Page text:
CONSERVATIVE FETE. As seems the fashion with our Tory contemporaries —as well as with our would-be Parliamentary repre- sentative—to select passages culled from Radical news- papers, as subjects for animadversion, we return the compliment by transferring to our columns the report of the Conservative fete as given in our daily Tory con- temporary, without however interlarding it with com- ments of our own, in order to pervert its obvious mean- ing, or indeed altering it in a single word. If we had reported such an entertainment, we confess that we would have been apt to have embellished" it a little, but in giving the account as published in the Conservative official organ, we cannot be accused of burlesquing, however much it partakes of that character. What we have to say of the proceedings will be found elsewhere. "A clear blue sky, scarcely flecked with a single white cloud, a July sun pouring down his hottest rays, tempered only by the faintest of faint breezes—these meteorologic conditions combined yesterday to render the long-looked for Cardiff Conservative Fete an absolute success, so far as success in this variable climate depends upon weather. No more picturesque spot, nor one more admirably suited for its temporary purpose, could have been selected than the Sophia Gardens field, in which the demonstration took place. Art lent its aid to nature to make the little park-like enclosure gay for the occasion. Bright coloured flags and gaily decked marquees, which had been erected on the ground, formed a pleasing contrast to the green turf and the leafy trees that skirt the demesne, and yield a grateful shade to' tired plea- sure-makers. From early in the day it was apparent .hat everybody, and everybody's wife, and evervbodv's children in Cardiff meant to be present at the fete and demonstation. Over the bridge which spans the river Taff, and leads out of tbe town to the gardens, one continuous stream of pleasure- seekers flowed from before mid-cav till the shades of evening closed on the scene. Through the larger gates of the Sophia Gardens men, women, and children flocked for hours with- out cessation, till there were assembled in the field, which lies to the west of the gardens, a multitude whose number may modemtely be estimated :1t twelve thousand people. '"The entertainment provilletl for the delectation uf the vistors was varied and enticing, and with admirable com- pleteness and precision was it rendeied. 1.\1uslc was dis- coursed at different points on the field bv the admirable band of Mi. Johnson and by the band o! the 10th llifle Volunteers, which plaved alternately throughout the afternoon and even- ing. At two o'clock the proceedings may be said to have commenced, and from that hour till after nir.e o'clock at night the diversi 'ns were carried on with spirit. FooL races, sack races, jumping, throwing the hammer, and a variety of similar sports attracted a part of the crowd to one end of the ground. In another direction 'were whirligigs, swing-boats, and all the paraphernalia of a rn 'JsTfiiTn ts wine if ftiurisfr at the ordinary village fair. But the centre of attraction was a temporary theatre, at the entrance to [he field, on the stage of which AJr. Charles Roberts' Company produced their popular entenitmni"Tffr"~And an entertainment it was such as is very rarely produced in the open air in this country. On the continent, where climate influences are less uncertain than here, an alfresco theatrical performance or concert is no singular event. There the natives" are accustomed to such proceedings; but jn Cardiff we bave 110 hesitation in saying that yesterday's entertainment was as unusual in its charac- ter as it was gratifying in its effect- The'miscellaneous entertainment' given on the boards of the wooden theatre included comic BOno.: s by male and female artistes, characteristic imp-rsonations'—whatever that may mean-by a Miss Jenny Franklin, negro melodies by a burnt- cork performer, a musical medley, acrobatice antics, feats of juggling and balancing. a.nd a really clever and daring per- formance on the slack rope. The whole of the entertain- ment was divided into two parts—the first commencing at half past two, and the second at seven o'clock. In the in- terval between the conclusion of the first pan and the com- mencement of the second, a political address was delivered by Mr. Giffard, according to previous announcements. Whatever may be said of the incongruity of an exhibition of tumblings on the one hand, and feats of oratory on the other—of comic singing at one moment and serious decla- mation at another—this cannot be denied, that Mr. Giffard's address yesterday was an unqualified success, from whatever point of view it may be regarded 1 tie following are the winners of the several games here- under mentioned :— Bicycle Race.—There were five entries for this race, hut only four came to the scratch." It was won in two heats, the first of which was won by Mr. Kenway, and the deciding heat by Mr. Barry. Foot Race, 100 yards.— First prize, 10s., to Oliver 1 hibip» ,• second, 5s., to James Perry. The winner of the first prize wns a man without arm«. Putting the Weight (lolbs.)—Prize of5s., to Donald Young, who threw a distance of nine y;¡rd<. Snck B aCe -5s. b William Barrow. Foot Race, 150 yards.— First prize, 10s., to Joseph Wall; second, fh., Frederick Davies. Throwing the Hammer.—First prize, 5s., to John Mac- kenzie. Distance thrown, 71 feet. Throwing the Cricket Hall.—First priz°, a new cricket ball, to Mr. Webb, who threw a distance <>f T2| vards; second* prize, 2s. öd., 10 Mr. T. C. Smith, who threw 72 yards. Hi-ih Jump.—5s., to Mr. Wiliiams. Tossing the Caber.—5s., 10 John Mackenzie. Consolation Prize, of 5, was awarded to Frederick Davies who walked ovel the course. Broad Sword Dance.—Prize tOs to John Bain. Scotch Reels.—Prize 7s. 6d., to John Mackenzie, John B*in, Alexander Mitchell, and -Campbell. The music was played by Willidm Forhes. The sports wese a rected by the Rev. Parktr Morgan, Mr. W. Davies, and Mr. Robert. Bell. Ihe "vetting was brought to a successful close b.v a v<; y fine display of fireworks and S>alloon ascents. The '•firing'' was under the direction of Mr. Gibson, of Cremor: e."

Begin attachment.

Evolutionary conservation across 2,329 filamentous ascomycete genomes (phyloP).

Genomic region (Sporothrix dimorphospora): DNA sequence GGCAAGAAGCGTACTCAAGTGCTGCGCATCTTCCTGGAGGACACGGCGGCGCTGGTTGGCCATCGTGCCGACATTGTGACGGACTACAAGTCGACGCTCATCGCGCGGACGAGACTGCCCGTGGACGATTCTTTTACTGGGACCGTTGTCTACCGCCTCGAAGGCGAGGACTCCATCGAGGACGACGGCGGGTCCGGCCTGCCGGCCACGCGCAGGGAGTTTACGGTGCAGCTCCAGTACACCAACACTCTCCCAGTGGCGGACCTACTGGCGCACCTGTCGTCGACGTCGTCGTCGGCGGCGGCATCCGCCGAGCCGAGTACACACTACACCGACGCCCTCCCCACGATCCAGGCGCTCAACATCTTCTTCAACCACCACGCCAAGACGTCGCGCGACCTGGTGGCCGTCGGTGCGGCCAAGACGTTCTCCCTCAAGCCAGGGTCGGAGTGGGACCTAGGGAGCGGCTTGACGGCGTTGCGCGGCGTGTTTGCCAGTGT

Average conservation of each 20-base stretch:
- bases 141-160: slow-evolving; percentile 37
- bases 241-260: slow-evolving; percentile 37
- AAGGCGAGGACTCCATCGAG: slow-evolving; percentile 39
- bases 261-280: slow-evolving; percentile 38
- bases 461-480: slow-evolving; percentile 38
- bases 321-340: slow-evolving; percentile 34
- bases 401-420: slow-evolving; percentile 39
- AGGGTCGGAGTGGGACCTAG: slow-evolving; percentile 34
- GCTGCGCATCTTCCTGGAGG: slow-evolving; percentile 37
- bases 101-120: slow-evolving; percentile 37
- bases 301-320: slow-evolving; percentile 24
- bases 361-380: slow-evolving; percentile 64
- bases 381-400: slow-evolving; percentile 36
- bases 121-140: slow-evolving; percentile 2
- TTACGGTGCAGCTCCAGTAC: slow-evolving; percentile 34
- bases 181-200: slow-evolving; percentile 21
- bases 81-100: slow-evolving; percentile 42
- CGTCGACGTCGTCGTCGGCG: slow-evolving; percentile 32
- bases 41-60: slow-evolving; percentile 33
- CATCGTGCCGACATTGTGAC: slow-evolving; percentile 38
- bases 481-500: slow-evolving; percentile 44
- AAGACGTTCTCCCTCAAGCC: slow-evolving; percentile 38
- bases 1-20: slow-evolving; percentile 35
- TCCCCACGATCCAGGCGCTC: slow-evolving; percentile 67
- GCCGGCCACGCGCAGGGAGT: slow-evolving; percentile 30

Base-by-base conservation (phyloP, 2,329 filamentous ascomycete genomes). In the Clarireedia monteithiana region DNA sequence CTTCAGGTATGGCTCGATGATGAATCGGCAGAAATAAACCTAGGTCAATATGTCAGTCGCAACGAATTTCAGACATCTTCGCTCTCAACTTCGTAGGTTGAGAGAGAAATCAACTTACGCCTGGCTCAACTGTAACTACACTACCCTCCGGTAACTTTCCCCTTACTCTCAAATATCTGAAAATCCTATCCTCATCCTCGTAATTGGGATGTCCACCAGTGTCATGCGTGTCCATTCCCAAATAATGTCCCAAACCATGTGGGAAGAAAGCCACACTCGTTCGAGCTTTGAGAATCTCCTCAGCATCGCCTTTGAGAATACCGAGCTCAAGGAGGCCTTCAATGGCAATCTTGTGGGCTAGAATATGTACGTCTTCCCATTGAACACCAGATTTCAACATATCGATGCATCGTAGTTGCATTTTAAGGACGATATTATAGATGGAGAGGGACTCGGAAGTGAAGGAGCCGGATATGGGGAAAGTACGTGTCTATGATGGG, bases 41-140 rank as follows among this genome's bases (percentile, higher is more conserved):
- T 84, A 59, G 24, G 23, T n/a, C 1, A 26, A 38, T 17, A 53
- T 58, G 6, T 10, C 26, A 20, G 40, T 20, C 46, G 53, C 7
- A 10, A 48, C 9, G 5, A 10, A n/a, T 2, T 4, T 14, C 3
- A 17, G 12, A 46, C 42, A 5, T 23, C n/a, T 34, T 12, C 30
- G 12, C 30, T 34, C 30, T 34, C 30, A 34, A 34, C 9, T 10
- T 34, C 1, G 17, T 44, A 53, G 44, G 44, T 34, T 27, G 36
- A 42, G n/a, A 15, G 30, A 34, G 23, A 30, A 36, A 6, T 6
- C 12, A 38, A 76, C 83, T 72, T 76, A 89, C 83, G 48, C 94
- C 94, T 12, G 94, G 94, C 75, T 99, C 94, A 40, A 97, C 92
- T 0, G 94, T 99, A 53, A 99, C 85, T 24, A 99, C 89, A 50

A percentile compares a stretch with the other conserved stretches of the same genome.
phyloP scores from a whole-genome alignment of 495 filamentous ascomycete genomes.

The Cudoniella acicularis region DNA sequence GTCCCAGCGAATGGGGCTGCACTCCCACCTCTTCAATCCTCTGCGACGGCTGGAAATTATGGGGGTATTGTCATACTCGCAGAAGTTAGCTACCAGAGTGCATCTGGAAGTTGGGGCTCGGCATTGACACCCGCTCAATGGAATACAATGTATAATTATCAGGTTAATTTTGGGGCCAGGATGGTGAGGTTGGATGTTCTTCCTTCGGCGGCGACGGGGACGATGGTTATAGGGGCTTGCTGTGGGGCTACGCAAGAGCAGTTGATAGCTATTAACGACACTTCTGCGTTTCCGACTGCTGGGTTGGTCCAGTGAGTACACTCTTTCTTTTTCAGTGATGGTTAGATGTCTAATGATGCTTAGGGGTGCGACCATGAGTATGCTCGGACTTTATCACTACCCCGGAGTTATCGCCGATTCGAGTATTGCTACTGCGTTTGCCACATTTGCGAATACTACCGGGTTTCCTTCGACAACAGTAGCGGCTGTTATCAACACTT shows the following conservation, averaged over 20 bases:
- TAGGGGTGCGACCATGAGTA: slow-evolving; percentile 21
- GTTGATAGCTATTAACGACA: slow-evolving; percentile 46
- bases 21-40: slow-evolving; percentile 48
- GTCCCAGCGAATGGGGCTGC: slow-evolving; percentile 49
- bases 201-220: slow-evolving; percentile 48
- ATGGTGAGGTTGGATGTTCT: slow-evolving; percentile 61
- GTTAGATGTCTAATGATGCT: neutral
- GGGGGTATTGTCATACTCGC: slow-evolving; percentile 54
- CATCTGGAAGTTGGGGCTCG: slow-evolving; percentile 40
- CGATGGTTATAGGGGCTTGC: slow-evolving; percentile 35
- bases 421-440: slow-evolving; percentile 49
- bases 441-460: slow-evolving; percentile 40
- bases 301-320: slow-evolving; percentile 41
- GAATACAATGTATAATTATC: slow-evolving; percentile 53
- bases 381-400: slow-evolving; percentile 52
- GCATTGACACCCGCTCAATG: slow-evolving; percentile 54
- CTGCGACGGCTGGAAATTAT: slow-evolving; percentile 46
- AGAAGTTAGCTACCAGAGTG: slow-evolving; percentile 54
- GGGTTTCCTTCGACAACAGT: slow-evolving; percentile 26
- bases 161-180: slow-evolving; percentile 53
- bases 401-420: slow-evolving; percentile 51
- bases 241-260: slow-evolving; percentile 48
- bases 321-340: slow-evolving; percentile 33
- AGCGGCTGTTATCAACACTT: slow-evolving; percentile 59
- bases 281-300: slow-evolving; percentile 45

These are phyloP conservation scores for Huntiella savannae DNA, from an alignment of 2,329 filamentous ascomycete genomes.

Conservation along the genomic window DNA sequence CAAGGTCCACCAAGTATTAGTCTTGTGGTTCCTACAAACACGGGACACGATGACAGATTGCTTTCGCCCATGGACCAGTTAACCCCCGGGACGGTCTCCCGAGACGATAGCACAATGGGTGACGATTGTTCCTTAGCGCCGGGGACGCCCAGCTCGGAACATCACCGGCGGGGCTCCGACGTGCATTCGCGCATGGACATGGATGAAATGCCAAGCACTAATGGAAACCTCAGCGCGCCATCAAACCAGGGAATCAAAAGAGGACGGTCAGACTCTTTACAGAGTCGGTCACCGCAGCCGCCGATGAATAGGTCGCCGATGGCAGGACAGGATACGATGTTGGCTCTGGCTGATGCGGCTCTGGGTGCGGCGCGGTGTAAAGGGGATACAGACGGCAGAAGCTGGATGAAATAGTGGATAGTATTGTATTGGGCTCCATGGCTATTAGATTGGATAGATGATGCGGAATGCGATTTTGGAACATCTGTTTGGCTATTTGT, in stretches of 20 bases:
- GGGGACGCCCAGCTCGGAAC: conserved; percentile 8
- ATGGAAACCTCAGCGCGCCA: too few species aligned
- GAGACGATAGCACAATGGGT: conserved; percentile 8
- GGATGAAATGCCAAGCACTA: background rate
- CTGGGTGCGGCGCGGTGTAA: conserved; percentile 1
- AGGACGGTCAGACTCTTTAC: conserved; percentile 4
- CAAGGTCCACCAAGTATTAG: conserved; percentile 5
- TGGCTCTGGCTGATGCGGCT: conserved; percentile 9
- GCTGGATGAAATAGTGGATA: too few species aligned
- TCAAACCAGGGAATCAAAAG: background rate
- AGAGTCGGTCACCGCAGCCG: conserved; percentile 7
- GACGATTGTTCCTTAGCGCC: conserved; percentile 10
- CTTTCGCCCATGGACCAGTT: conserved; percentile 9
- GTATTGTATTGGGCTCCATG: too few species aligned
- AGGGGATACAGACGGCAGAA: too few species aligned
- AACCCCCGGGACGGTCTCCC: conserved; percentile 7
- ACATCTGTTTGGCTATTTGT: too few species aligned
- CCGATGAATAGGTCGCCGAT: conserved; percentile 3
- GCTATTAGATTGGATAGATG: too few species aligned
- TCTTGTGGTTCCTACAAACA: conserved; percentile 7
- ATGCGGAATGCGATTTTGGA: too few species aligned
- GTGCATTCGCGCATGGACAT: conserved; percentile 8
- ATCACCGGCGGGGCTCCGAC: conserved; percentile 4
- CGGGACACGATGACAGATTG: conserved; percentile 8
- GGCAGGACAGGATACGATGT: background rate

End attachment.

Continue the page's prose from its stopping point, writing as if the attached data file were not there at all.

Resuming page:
FOREIGN NOTES. THE ALABAMA CLAIMS. The policy of masterly inactivity is being consistently carried out. The official advices received by the State Department at Washington affirm that Mr. Motley, "in his numerous interviews with the English authorities,has, so far, neither made nor heard any reference to the Alabama Claims." THE FRENCH ATLANTIC CABLE. The difficulty respecting the landing of the French Atlmtic Cable may now be considered at an end. It was in the power of the United States Government to refuse permission for the cable to be landed, since the right of granting such permission vests only in Con- gress, whereas the French company had obtained authority only from the State Legislature of Massa- chusetts. But this power will not be exer- cised, Secretary Fish agrees to allow tbe cable to be landed, and the company öon its part undertakes to con- form to the terms of the bill on this telegraph cable ques- tion, which was brought before Congress last session. The provisions of this measure do not, however, involve any hardship. The United States merely reserve the right of transmitting their own messages through their own clerks, with the privilege of priority. Saving this proviso, there is nothing in the bill to interfere with the concession granted to the French Company by the Pa.ri", Government. Of course as the power of allow- ing a cable to be landed rests only with Congress, the per- mission given by Secretary Fish holds good only until the Legislature meets but no difficulty in the way of a per- manent agreement is apprehended. SBR. BEABOST'S GIFT TO THE SOUTH. The Southern Education Fund, established by the munifi- cence of Air. Peabody, who has just raised the total of the gift to two million dollars, is administered by a board composed of the leading men in America. General Grant, Mr. Jlsb, Admiral Farragut. and the Episcopal Bishop of Ohio are amongst the number. The plan pursued is to- give aid to the support of normal schools for educating teachers, and to make small grants for elementary education to communities which promise to raise as much more by voluntary effort. Hitherto fonT of the Southern States have received no aid from this fund. The Board decided that those States which had suffered most from the ravages of war, and were most destitute of educational means ought to be assisted first. -Mr. Peabouy concurs in this policy. He says he has the same sympathy with everyone of the States, and were ail alike needing assistance, he should wish each to share aiike in the benefits of the trust. As the portions aided respectively srrow in prosperity and become self-sustaining in their systems of education, their respective allotments of the fund are to be applied to other destitute communities, and thus its benefits will, he- earnestly hopes, reach every section of the vast field committed to the care of the tmst. For the present, however, the greater part of the fund must in fairness be continued to those States who have received it hitherto, and who most need it. But when the filial dis- tribution is made, Mr. Peabody hopes that Maryland, Kentucky, Missouri, and T'exaawill share according to their needs. MORE ILL-TEEAT3IE2CT OF EATISHANTS. Yet another complaint has been made of the want of provision for the comfort of passengers on board emi- grant shifts. A Mr. Carpenter, who recently made the voyage to New York in the Black Ball vessel Alexander Marshall, attiibutes the deathi of four of his children to the bad food and bad cooking on board. He says that lie was unable to obtain proper nourishment for his family. The meat was not weighed. but a piece was cut off at random. The passengers bad often to wait several hours before-theycould ger, their food cooked, and then it was wretchedly done. Mr. Carpenter makes no complaint against the captain or officers. AilEUICAif PENIANS IN ENGLAND. Colonel Warren, the American Fenian who sojourned Il space in an English gaol, and was recently Jet out, has had an interview with General Grant. The worthy Colonel seeks redress for the ""incarceration of American citizensin British bastiles." The Jfcw Yor.: Herald says that he gave the President a full account of the horrors endured by himself and other patriots during imprisonment. "The President promised to give the most careful consideration to the matter, and declared that it was his intention to protect at all hazards the rights or American citizens in all parts of the world." Besides this interview, the gallant Colonel was admitted to the presence of Secretary Fish, upon whom he strongly urged the necessity of promptly interfering on behalf of American Fenians yet confined. The American Secretary did not ouite see it. He was not aware that interference would do any good, Of course Colonel Wanen recom- mended him to tight. EXECUTION or AHEKICANS n CUBA. President Grant has ordered an inquiry into the execu- tion of Spakaaan and other Americans by the Spaniards in Cuba. Admiral Hofi. commander of the United States squadron off Cuba, has been directed to immediately send a war-ship to Santiago. Accor,1ing to the despatches from Cuba published in the New York papers, this slaughter of American filibusters isgoingonin a wholesale manner. One telegram from Salltiago says tnat altogether a hundred men who landed from the Grapeshot have been executed. CONSPIRACY IN POLAND. The Constit itionnel says that the arrest of the Polish Bishop Lubiensky which has caused such distress at Rome was owing to the discovery of a conspiracy in which he was involved. The papers found at his residence prove clearly, says the special correspondent of the Paris journal, that the prelate was endeavouring to get up another Polisn revolution. A great number of Poles are compro- mised in this sfiair, and the Bishop is so overwhelmed at tbe misery he has brought upon so manv of his country- men that he has fallen into a hopeless state of ill-health. The Russian Government will rest content with the persons implicated." Astonishing indeed to hear of any mercy being shewn to the Poles. REFORM IN FKANCE. According to the able Parisian correspondent <f«t Times, the Emperor has undone all the good effect of Ms reform programme by the prorogation of tLt Corps Légis- latif before it had finished its work. The change in the Constitution ought to have pleased all France; it has gratified nobody. The Reds, of course, are ae "irrecon- cilable as ever. The ultra-Imperialists are angry because it is in their ranks that the deputies, whose elections have not been verified, are to be found. X at only have they lost the day without a fight, and have witnessed without being able to interfere, the fall of their leader, but Miev are personally in danger as to their contested seats in the House and certain as they are to see the validity of their elections questioned by the Left and Lett, Centre they can have no confidence whatever in the help a,nd protection of the new Ministry. Nor is the Left Centre—the Moderate Liberals, who have brought about these changes—better pleased. It is stopped in its reforming course, and, moreover, the Ministrv has not been substantially changed. This unlucky prorogation has undone everything. THE POPE AND HIS CRIMINALS. A letter in the Liberie comments severely upon the Pope's exercise of lÜs prerogative of mercy. The tribunal* of Rome recently sentenced two men to death. One, named Martini, was condemned for taking part in the political events of 1807 the other, Pizzuti, had been found guilty of premeditated murder. Both appealed to the wercy of the Pope. His Holiness was moved to pity on behalf of the assassin, and remitted the sentence of death; but the political offender was sent to the scaffold. DISTURBANCES IN ITALY. A serious riot took place the other day at the University of Naples, on the day of the examination for bachelor's degree. Several professors were grievously injured, and the university schools were devastated. The aid of the National Guard was found necessary. The cause of this extraordinary tumult has not yet been ascertained, but it is remarkable that the students shewed great hostility to the police. The riot could not be suppressed until the Italian blues were withdrawn. EASTERN EUROPE. It has been announced in several of the Austrian papers that the Prince of Montenegro was about to make war on Turkey, in order to get possession of the little fort of Spitza which he covets, it appears, however, that the Eastern question is not to break out in the ridiculous form of the ruler of a few square miles making war upon the recruited Sick Man. The war" will not come off. But there has been a little difficulty. The Prince has applied fnr a" rectification of frontier," and the Porte hall gfrttttfd the request, following up this concession by constructing blockhouses on the frontier in order to keep the little Prince-in order for the future. A FIRE IN SWEDEN. The greatest fire ever known in Sweden has just taken place at Gefie. Half the town was burnt down, the loss amounting to £ 000.000—a catastrophe hitherto unheard 01 in that country. The local insurance companies, which are a comparatively recent institution in Sweden, will suffer heavily. Some English companies also are involved. A SCANDINAVIAN UNION. A great demonstration in favour of a union or alliance between the Scandinavian States of Denmark, Sweden and Norway was held near Copenhagen a few days ago! Ten thousand Swedes, Danes, and Norwegians assembled". This great, meeting was in every sense a representative "one. There was a delegate from the extreme west of Jutland, another from the far north of Norway, and thre6 Danish patriots came from Schleswig. Speeches were delivered in ail three languages. The necessity of apolitical union between the Scandinavian States was urged as the only means of insuring them from the aggressions of their powerful neighbours, and the expediency of developing their naval and military forces was strongly insisted on. The Scandinavians, like the moresouthern peoples, are be- ginning to learn that unity is strength. Sweden has suffered from the encroachments of Russia, and Denmark from the rise of the Prussian monarchy. The experience does not seem to have been altogether lost. THE MASSACRE OF ENGLISHMEN IN ABYSSINIA. All doubt as to the fate of the*Eriglish hunting party in Abyssinia is now set at rest. Mr. Waiter Powell, M.P., a brother of the gentleman who was murdered. brings news .that Mr. Powell and party were attacked and massacred by the Tekah tribe and not by the Bezan tribe as first reported. The Bezans afterwards came upon the murderers, and compelled them not only to relin- quish the booty, but to deliver up the bodies, which were conveyed to the Swedish missionaries, by whom they were properly buried. ]\.J r. Henry Powell and Mr. Jenkins, also relatives of the ill-fated family, have gone in search with a strong military escort provided by the Viceroy of Egypt. ABYSSINIAN POLITICS. The Abyssinians do not seem disposed to part with the notoriety they acquired during the late war. Kassa, or Kassai, the Prince who was so friendly to the English, has obtained the services of an Englishman, Colonel Kirkham, who is drilling the native troops in anticipation of war operations, which are expected after the rainy season is over. Prince Kassa, who is certainly far supe- rior to the other Abyssinian potentates, desires to promote foreign commerce with his people. He has abolished all duties on the goods of foreign merchants, and has given his chiefs strict orders to protect the persons and property of traders. Colonel Ivirkham reports that he is making great progress in the work of drilling the troops. He expects that the Prince will become master of the whole nf Abyssinia, which may then be transformed into an im- portant commercial country.